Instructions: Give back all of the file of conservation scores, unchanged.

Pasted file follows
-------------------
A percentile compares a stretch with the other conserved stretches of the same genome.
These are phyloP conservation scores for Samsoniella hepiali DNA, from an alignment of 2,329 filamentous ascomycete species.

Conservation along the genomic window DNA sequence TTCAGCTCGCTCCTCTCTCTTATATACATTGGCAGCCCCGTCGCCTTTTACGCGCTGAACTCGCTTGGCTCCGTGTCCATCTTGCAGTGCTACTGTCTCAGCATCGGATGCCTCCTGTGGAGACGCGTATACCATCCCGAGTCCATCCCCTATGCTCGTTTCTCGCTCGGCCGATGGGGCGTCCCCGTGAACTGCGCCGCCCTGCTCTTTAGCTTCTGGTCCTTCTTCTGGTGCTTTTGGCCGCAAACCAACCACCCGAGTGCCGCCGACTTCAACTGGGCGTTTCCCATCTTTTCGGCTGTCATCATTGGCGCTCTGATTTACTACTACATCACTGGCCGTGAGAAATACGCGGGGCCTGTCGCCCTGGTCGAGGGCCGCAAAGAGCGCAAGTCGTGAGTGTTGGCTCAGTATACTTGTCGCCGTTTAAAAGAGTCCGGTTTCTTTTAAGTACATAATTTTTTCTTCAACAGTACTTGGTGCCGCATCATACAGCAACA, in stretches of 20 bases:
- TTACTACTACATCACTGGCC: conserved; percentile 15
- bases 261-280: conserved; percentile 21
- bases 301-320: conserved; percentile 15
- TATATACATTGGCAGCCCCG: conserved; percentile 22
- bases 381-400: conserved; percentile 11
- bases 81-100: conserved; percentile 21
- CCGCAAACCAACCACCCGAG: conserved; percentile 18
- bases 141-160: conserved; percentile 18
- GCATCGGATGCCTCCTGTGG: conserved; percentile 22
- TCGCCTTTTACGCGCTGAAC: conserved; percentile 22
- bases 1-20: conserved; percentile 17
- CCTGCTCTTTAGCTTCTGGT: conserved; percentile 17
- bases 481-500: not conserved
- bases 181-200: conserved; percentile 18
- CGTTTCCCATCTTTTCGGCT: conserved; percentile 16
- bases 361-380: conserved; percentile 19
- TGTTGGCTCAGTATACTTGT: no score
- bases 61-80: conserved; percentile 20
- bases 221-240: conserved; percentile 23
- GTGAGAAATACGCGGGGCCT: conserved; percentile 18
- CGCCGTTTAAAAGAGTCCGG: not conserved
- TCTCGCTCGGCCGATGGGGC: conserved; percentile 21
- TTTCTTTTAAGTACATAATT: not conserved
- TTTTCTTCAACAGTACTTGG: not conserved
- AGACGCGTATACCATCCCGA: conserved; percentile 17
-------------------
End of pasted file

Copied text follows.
A percentile compares a stretch with the other conserved stretches of the same genome.
These are phyloP conservation scores for Samsoniella hepiali DNA, from an alignment of 2,329 filamentous ascomycete species.

Conservation along the genomic window DNA sequence TTCAGCTCGCTCCTCTCTCTTATATACATTGGCAGCCCCGTCGCCTTTTACGCGCTGAACTCGCTTGGCTCCGTGTCCATCTTGCAGTGCTACTGTCTCAGCATCGGATGCCTCCTGTGGAGACGCGTATACCATCCCGAGTCCATCCCCTATGCTCGTTTCTCGCTCGGCCGATGGGGCGTCCCCGTGAACTGCGCCGCCCTGCTCTTTAGCTTCTGGTCCTTCTTCTGGTGCTTTTGGCCGCAAACCAACCACCCGAGTGCCGCCGACTTCAACTGGGCGTTTCCCATCTTTTCGGCTGTCATCATTGGCGCTCTGATTTACTACTACATCACTGGCCGTGAGAAATACGCGGGGCCTGTCGCCCTGGTCGAGGGCCGCAAAGAGCGCAAGTCGTGAGTGTTGGCTCAGTATACTTGTCGCCGTTTAAAAGAGTCCGGTTTCTTTTAAGTACATAATTTTTTCTTCAACAGTACTTGGTGCCGCATCATACAGCAACA, in stretches of 20 bases:
- TTACTACTACATCACTGGCC: conserved; percentile 15
- bases 261-280: conserved; percentile 21
- bases 301-320: conserved; percentile 15
- TATATACATTGGCAGCCCCG: conserved; percentile 22
- bases 381-400: conserved; percentile 11
- bases 81-100: conserved; percentile 21
- CCGCAAACCAACCACCCGAG: conserved; percentile 18
- bases 141-160: conserved; percentile 18
- GCATCGGATGCCTCCTGTGG: conserved; percentile 22
- TCGCCTTTTACGCGCTGAAC: conserved; percentile 22
- bases 1-20: conserved; percentile 17
- CCTGCTCTTTAGCTTCTGGT: conserved; percentile 17
- bases 481-500: not conserved
- bases 181-200: conserved; percentile 18
- CGTTTCCCATCTTTTCGGCT: conserved; percentile 16
- bases 361-380: conserved; percentile 19
- TGTTGGCTCAGTATACTTGT: no score
- bases 61-80: conserved; percentile 20
- bases 221-240: conserved; percentile 23
- GTGAGAAATACGCGGGGCCT: conserved; percentile 18
- CGCCGTTTAAAAGAGTCCGG: not conserved
- TCTCGCTCGGCCGATGGGGC: conserved; percentile 21
- TTTCTTTTAAGTACATAATT: not conserved
- TTTTCTTCAACAGTACTTGG: not conserved
- AGACGCGTATACCATCCCGA: conserved; percentile 17